The Biden administration held half a dozen top-level meetings with their Chinese counterparts, in which the U.S. presented intelligence showing Russia’s military buildup around Ukraine and called on China to urge Russia against an invasion — intelligence which was then provided by China to Russia.
The meetings, which took place over three months, were detailed in a damning New York Times report revealing that Chinese officials, including the foreign ministry and ambassador to the United States, rebuffed American demands, stating that they did not think an invasion was in development — and told their Russian counterparts about the meetings, feeding them U.S. intel.
“After one diplomatic exchange in December, U.S. officials got intelligence showing Beijing had shared the information with Moscow, telling the Russians that the United States was trying to sow discord — and that China would not try to impede Russian plans and actions, the officials said,” the Times reported.
Details of the account were provided to the New York Times by senior administration officials.
The unreported talks between American and Chinese officials show how the Biden administration provided intelligence to the Chinese government in a diplomatic attempt to persuade Russia from invading Ukraine — and how China persistently sided with Russia even as evidence grew of the pending invasion plans.
After diplomatic talks between Russia and its counterparts in NATO and Ukraine failed, Putin launched a full-scale invasion of Ukraine Thursday after announcing the recognition of separatists’ independence in eastern Ukraine.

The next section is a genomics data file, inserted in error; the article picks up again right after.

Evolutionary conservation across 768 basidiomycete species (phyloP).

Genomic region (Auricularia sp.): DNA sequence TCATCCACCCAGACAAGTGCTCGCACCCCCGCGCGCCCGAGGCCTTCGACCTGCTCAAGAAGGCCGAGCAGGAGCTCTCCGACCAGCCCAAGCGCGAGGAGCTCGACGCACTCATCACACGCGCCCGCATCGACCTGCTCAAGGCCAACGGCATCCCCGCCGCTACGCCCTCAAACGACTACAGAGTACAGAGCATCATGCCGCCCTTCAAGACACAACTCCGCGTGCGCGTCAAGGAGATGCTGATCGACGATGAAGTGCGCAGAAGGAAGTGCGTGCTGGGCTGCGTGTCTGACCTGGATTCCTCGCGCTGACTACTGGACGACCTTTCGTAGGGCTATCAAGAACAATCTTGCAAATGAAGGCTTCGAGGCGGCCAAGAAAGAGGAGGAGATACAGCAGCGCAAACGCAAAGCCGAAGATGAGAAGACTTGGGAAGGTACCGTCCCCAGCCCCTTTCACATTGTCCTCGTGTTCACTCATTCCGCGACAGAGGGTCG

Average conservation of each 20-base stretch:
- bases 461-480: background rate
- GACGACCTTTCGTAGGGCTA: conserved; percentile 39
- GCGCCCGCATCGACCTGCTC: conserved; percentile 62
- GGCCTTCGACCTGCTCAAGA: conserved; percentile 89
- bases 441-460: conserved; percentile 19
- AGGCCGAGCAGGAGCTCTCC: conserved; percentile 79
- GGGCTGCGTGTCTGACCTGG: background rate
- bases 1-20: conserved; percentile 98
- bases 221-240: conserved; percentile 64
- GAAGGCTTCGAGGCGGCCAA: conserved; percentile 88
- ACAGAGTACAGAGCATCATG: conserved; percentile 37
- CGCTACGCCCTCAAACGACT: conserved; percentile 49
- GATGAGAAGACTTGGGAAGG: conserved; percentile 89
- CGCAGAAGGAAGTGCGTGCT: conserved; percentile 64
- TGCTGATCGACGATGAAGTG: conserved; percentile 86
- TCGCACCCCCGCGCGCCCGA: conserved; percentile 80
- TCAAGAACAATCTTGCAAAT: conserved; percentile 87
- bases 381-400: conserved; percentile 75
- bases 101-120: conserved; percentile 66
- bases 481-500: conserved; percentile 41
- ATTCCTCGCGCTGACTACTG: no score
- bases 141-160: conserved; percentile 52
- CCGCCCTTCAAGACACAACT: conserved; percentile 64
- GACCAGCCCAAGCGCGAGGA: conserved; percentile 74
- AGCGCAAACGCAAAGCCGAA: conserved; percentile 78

The New York Times reported:
Some American officials say the ties between China and Russia appear stronger than at any time since the Cold War. The two now present themselves as an ideological front against the United States and its European and Asian allies, even as Mr. Putin carries out the invasion of Ukraine, whose sovereignty China has recognized for decades.
The growing alarm among American and European officials at the alignment between China and Russia has reached a new peak with the Ukraine crisis, exactly 50 years to the week after President Richard M. Nixon made a historic trip to China to restart diplomatic relations to make common cause in counterbalancing the Soviet Union. For 40 years after that, the relationship between the United States and China grew stronger, especially as lucrative trade ties developed, but then frayed due to mutual suspicions, intensifying strategic competition and antithetical ideas about power and governance.
As reported by Rebel News, the Chinese Communist government has ordered news and social media outlets to avoid posting anything critical of Russia or favourable to NATO.